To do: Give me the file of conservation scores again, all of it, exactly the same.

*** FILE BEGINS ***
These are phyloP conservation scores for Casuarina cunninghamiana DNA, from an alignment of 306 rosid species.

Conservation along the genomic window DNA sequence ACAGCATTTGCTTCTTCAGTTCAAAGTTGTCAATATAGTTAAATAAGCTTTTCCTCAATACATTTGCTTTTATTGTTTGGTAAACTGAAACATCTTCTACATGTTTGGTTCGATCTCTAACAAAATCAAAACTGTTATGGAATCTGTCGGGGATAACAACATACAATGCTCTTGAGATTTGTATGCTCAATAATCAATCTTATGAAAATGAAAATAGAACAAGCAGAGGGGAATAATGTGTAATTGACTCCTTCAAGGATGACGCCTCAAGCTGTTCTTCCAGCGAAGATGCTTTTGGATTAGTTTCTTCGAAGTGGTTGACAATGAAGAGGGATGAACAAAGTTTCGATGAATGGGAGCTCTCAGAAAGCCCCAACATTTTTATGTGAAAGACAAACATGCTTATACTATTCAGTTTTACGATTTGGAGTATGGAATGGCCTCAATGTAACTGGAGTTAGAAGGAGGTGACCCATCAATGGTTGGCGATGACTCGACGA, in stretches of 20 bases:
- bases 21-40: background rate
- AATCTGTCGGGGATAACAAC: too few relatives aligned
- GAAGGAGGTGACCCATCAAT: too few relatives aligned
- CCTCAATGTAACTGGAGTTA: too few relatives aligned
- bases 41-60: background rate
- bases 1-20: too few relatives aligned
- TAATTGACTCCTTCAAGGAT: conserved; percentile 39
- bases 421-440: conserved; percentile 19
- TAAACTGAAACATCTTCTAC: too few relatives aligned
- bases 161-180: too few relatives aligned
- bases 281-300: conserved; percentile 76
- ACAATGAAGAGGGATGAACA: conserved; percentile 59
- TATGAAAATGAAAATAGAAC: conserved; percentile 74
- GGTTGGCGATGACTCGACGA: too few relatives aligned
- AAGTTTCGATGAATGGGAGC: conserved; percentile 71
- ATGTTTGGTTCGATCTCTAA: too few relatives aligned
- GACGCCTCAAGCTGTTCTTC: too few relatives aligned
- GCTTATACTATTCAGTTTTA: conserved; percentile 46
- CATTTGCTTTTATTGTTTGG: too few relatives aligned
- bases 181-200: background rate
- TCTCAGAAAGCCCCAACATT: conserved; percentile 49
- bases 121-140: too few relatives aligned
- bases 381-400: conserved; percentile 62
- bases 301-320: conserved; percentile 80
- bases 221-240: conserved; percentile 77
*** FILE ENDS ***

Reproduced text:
These are phyloP conservation scores for Casuarina cunninghamiana DNA, from an alignment of 306 rosid species.

Conservation along the genomic window DNA sequence ACAGCATTTGCTTCTTCAGTTCAAAGTTGTCAATATAGTTAAATAAGCTTTTCCTCAATACATTTGCTTTTATTGTTTGGTAAACTGAAACATCTTCTACATGTTTGGTTCGATCTCTAACAAAATCAAAACTGTTATGGAATCTGTCGGGGATAACAACATACAATGCTCTTGAGATTTGTATGCTCAATAATCAATCTTATGAAAATGAAAATAGAACAAGCAGAGGGGAATAATGTGTAATTGACTCCTTCAAGGATGACGCCTCAAGCTGTTCTTCCAGCGAAGATGCTTTTGGATTAGTTTCTTCGAAGTGGTTGACAATGAAGAGGGATGAACAAAGTTTCGATGAATGGGAGCTCTCAGAAAGCCCCAACATTTTTATGTGAAAGACAAACATGCTTATACTATTCAGTTTTACGATTTGGAGTATGGAATGGCCTCAATGTAACTGGAGTTAGAAGGAGGTGACCCATCAATGGTTGGCGATGACTCGACGA, in stretches of 20 bases:
- bases 21-40: background rate
- AATCTGTCGGGGATAACAAC: too few relatives aligned
- GAAGGAGGTGACCCATCAAT: too few relatives aligned
- CCTCAATGTAACTGGAGTTA: too few relatives aligned
- bases 41-60: background rate
- bases 1-20: too few relatives aligned
- TAATTGACTCCTTCAAGGAT: conserved; percentile 39
- bases 421-440: conserved; percentile 19
- TAAACTGAAACATCTTCTAC: too few relatives aligned
- bases 161-180: too few relatives aligned
- bases 281-300: conserved; percentile 76
- ACAATGAAGAGGGATGAACA: conserved; percentile 59
- TATGAAAATGAAAATAGAAC: conserved; percentile 74
- GGTTGGCGATGACTCGACGA: too few relatives aligned
- AAGTTTCGATGAATGGGAGC: conserved; percentile 71
- ATGTTTGGTTCGATCTCTAA: too few relatives aligned
- GACGCCTCAAGCTGTTCTTC: too few relatives aligned
- GCTTATACTATTCAGTTTTA: conserved; percentile 46
- CATTTGCTTTTATTGTTTGG: too few relatives aligned
- bases 181-200: background rate
- TCTCAGAAAGCCCCAACATT: conserved; percentile 49
- bases 121-140: too few relatives aligned
- bases 381-400: conserved; percentile 62
- bases 301-320: conserved; percentile 80
- bases 221-240: conserved; percentile 77